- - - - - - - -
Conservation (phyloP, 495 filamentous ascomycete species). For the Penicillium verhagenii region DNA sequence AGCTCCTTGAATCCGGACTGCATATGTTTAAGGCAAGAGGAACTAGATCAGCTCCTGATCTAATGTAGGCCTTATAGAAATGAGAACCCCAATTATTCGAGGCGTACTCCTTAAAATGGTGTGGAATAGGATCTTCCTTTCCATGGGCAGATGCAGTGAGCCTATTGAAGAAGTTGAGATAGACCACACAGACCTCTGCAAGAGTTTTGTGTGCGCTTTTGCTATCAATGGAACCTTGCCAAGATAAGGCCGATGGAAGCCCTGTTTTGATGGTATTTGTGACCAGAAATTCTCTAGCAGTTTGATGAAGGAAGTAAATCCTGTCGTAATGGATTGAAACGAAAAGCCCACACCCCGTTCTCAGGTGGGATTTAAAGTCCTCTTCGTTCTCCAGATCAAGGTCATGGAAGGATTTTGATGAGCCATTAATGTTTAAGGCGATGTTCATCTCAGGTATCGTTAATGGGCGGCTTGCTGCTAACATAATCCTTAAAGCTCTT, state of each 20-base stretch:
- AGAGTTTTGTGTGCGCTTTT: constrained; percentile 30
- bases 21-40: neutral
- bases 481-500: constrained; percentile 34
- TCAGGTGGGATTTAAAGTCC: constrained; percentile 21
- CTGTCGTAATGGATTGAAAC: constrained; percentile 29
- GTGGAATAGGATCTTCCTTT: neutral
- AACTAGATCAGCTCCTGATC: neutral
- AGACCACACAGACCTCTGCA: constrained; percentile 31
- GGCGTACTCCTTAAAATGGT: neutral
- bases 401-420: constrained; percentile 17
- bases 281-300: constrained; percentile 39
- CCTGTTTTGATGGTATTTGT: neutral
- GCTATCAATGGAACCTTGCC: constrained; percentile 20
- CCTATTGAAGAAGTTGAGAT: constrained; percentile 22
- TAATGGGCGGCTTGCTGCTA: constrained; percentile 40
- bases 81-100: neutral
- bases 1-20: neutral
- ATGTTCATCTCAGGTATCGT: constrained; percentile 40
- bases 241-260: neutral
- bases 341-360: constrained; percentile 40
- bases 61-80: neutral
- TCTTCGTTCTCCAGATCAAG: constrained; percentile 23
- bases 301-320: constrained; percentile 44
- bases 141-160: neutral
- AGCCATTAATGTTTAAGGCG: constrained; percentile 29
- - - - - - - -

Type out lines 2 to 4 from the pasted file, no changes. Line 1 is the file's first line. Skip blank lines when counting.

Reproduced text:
- AGAGTTTTGTGTGCGCTTTT: constrained; percentile 30
- bases 21-40: neutral
- bases 481-500: constrained; percentile 34